REVIEW: BEAUTIFUL (New Wimbledon Theatre) ★★★

Ever since ‘Jersey Boys’ scored a hit on Broadway (and around the world) in 2005, producers have seen the documentary-style jukebox musical as a surefire path to success. All you need is an artist or group with a great back catalogue, a good creative team and kerr-ching, you’re in the money. From Tina Turner to the Motown founder Berry Gordy, everyone who’s anyone in music seems to be getting in on the act. It’s the musical theatre equivalent of the superhero origin story.

Beautiful: The Carole King Musical’ is another example of this genre. Premiering in 2013 in San Francisco, the show traces the blossoming of King’s songwriting career 1958 to the eventual stellar success of her 1971 solo album.

We begin the show at the same point we end (a pretty overused storytelling device) with King (played by Bronté Barbé) sat at her piano on the stage of Carnegie Hall, pausing from performing for a moment to take in her enormous success, before plunging back to the late 1950’s, to the 16 year old version of her on the cusp of selling her first song.

The ‘1650 Broadway Medley’ cleverly combines numerous hits from that period and introduces us to the ’songwriting factory’ of the Brill Building, Times Square. It’s here that King meets Donnie Kirshner (Adam Howden), the music publisher who would loom large for the majority of her career.

Soon Carole, who has been told by Kirshner to work on her lyrics, meets playwright Gerry Goffin (Kane Oliver Parry) and the two very quickly strike up a romance, forming a partnership that is both personal and professional: Gerry writing the lyrics to Carole’s melodies. Carole quickly falls pregnant and delivers the news to Goffin just before they debut their latest number ‘Will You Love Me Tomorrow?’ to Donnie. As Carole gets overcome with joy singing the iconic song at the piano, even the most cold-hearted reviewer (i.e. me) could be forgiven for getting a bit moist-eyed!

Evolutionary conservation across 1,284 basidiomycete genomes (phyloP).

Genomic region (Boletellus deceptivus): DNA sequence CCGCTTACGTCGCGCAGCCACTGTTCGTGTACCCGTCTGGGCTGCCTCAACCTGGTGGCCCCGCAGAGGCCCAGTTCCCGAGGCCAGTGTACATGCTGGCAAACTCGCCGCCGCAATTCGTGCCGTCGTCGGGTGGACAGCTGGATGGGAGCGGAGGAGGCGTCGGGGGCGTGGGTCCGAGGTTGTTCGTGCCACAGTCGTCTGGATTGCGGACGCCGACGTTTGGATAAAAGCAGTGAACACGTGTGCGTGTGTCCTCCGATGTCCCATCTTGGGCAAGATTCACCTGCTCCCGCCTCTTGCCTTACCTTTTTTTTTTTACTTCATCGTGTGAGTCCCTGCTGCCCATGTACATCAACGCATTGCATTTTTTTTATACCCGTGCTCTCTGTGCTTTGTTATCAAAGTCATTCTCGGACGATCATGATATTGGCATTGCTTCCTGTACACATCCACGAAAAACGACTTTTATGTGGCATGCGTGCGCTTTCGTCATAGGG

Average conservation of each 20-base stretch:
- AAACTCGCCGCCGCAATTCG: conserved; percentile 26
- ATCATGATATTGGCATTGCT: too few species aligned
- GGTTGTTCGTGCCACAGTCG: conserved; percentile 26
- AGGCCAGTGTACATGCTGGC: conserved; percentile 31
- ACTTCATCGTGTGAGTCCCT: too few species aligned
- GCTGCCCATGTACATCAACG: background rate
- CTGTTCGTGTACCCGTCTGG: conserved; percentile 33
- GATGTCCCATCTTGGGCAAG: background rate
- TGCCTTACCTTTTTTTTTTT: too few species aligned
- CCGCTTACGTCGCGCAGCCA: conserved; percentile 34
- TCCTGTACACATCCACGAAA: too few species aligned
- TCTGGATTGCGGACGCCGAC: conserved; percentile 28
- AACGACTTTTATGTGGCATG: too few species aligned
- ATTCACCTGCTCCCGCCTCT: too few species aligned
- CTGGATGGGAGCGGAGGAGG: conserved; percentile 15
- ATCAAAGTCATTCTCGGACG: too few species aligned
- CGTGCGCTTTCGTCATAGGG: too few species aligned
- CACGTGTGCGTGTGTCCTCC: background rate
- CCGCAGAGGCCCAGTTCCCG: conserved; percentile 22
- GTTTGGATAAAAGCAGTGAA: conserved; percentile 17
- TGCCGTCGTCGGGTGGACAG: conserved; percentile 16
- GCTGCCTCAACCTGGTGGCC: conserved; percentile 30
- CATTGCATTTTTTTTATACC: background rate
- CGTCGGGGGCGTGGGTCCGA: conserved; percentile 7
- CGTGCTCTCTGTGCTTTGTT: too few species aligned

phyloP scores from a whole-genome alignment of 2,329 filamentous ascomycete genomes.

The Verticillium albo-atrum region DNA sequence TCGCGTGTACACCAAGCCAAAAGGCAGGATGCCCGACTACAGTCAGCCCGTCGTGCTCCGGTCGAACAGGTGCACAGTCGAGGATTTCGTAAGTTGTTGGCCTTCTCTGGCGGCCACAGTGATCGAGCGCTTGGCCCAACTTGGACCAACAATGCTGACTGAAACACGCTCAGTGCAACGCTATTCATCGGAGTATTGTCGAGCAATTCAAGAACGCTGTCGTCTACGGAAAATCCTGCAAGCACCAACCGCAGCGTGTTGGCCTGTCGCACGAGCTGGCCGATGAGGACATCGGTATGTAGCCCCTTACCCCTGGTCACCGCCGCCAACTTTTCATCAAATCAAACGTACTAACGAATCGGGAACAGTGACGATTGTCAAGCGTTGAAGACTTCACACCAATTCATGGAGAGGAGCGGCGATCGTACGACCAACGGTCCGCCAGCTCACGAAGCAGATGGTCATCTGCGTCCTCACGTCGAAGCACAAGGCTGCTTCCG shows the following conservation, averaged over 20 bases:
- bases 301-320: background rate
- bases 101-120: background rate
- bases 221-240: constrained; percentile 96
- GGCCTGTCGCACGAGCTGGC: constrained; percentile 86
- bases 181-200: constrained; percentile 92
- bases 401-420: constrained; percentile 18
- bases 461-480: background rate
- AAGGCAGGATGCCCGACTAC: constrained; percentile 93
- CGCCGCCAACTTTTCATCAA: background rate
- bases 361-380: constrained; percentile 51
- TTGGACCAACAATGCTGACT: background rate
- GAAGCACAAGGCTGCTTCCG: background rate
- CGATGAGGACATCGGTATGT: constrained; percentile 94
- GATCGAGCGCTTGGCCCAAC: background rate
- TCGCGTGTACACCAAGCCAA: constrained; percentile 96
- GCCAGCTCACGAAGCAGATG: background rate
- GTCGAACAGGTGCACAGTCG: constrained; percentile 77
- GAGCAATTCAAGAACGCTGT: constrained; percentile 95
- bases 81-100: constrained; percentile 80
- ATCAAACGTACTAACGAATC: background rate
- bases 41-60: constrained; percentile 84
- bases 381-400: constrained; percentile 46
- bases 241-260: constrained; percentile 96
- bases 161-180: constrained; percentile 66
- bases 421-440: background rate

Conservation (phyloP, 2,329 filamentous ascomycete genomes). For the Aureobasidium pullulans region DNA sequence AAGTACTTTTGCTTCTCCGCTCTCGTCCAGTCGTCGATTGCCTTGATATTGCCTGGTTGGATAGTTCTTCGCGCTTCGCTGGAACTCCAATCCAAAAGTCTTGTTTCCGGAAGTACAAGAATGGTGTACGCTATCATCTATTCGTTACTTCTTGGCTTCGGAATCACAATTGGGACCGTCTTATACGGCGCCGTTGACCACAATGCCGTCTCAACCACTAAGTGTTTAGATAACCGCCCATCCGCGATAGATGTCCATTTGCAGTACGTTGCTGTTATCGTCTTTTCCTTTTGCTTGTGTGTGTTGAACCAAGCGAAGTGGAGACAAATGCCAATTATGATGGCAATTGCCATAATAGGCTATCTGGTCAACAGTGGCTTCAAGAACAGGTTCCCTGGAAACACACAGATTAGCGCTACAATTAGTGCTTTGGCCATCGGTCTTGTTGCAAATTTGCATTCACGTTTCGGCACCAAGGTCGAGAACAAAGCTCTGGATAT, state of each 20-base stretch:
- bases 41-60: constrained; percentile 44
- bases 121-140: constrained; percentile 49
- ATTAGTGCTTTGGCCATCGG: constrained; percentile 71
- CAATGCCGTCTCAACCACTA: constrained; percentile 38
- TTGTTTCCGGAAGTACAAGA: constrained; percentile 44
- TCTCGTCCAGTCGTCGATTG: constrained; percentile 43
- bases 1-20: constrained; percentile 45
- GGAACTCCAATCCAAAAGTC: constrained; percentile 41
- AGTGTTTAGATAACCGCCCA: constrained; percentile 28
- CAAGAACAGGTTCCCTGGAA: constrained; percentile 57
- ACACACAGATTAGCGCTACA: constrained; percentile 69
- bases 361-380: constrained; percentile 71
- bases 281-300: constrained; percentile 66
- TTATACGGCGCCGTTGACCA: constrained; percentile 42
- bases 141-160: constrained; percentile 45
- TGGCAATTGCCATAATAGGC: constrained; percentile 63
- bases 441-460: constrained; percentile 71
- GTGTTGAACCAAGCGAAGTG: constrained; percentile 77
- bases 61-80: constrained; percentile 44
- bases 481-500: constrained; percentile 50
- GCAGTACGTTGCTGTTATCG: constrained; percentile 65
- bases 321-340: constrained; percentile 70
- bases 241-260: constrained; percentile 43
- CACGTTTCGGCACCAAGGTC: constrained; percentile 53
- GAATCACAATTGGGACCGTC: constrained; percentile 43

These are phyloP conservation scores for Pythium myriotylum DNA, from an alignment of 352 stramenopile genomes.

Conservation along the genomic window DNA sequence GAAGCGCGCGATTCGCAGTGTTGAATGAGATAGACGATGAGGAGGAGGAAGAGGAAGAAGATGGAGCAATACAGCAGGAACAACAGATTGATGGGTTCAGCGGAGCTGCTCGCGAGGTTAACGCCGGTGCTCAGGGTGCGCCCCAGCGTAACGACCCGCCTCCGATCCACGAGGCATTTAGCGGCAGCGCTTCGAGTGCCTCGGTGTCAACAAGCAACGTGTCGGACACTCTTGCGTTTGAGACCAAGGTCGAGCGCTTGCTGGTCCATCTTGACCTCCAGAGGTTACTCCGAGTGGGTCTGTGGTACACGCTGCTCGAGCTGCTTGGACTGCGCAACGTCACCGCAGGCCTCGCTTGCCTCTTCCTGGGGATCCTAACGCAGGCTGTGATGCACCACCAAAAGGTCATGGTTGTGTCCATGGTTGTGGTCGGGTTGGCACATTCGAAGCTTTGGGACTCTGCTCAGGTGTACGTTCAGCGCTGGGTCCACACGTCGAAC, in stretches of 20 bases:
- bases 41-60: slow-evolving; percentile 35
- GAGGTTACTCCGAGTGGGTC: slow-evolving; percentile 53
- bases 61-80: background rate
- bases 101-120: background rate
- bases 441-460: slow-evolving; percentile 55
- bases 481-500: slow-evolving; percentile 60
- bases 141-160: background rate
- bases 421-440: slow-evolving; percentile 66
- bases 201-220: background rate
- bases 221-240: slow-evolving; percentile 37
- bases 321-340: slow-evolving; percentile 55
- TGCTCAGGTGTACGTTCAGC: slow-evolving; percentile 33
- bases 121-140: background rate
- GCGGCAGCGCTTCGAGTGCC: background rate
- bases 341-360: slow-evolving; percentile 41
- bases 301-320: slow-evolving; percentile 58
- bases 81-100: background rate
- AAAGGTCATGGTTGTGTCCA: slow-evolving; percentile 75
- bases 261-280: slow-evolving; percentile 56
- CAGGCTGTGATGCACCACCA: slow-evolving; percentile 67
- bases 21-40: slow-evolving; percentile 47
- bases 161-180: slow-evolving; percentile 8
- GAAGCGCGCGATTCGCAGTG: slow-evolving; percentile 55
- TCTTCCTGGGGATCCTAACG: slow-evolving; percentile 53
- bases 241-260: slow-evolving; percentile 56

One of the biggest flaws of this show is the tendency to repeat. There were many, many occasions when the songwriting duo would think of a song, play it in full to Kirshner and then ruminate over which artist would be best to record it. We’d then hear the full song again, performed by The Drifters, The Shirelles or whoever. I found this an annoyingly repetitive device – it felt like a thin story was being stretched as far as possible to make a full length show.

As well King and Goffin, we are also introduced to another burgeoning songwriting duo, Cynthia Weil and Barry Mann – who have the office next door. Played by Amy Ellen Richardson and Matthew Gonsalves respectively, this duo really lit up the stage whenever they appeared and both made fantastic use of their supporting roles. Weil and Mann also wrote hit after hit, with their ‘Unchained Melody’ raising the New Wimbledon Theatre’s roof as performed by The Righteous Brothers (played by Grant McConvery and Ben Morris).

With problems in the relationship between King and Goffin becoming insurmountable, Carole eventually decides to go it alone, in every sense, finding her greatest success in doing so. We see her discover her voice as a performer at the ‘Bitter End’ club and decide to move to LA, leaving New York behind.

Before she goes though, there’s her leaving song to her best friends back at the Brill Building. ‘You’ve Got a Friend’ is another musical highlight as Weil, Mann and Kirshner eventually join Carole’s solo with some rousing and intricate harmonies. After a brief visit to the recording of King’s diamond selling, four grammy award-winning solo album ‘Tapestry’, we’re back at Carnegie Hall for the closing number of the show: ‘Beautiful’.

The show is an enjoyable couple of hours at the theatre and the cast is generally strong. Bronté Barbé does a good job as the loveably down-to-earth King but her bright, powerful vocal does sometimes stray a little too much into an impersonation for my taste. Kane Oliver Parry does loveable rogue affably but the writing doesn’t help him find the truth in Goffin’s breakdown.

The ensemble is well utilised in the show, with most performers getting at least one moment to shine. However the choreography in the musical tribute numbers (The Drifers and Shirelles) seemed to me to be lacking in uniformity and precision at this late stage in the tour’s run.

This is an enjoyable, if uninspiring, evening at the theatre and judging by the sold out crowd at the performance I visited, ‘Beautiful’ continues to pull in the punters, in spite of any flaws in the material. Kerr-ching!

Reviewed by Jody Tranter
Photo: Craig Sugden


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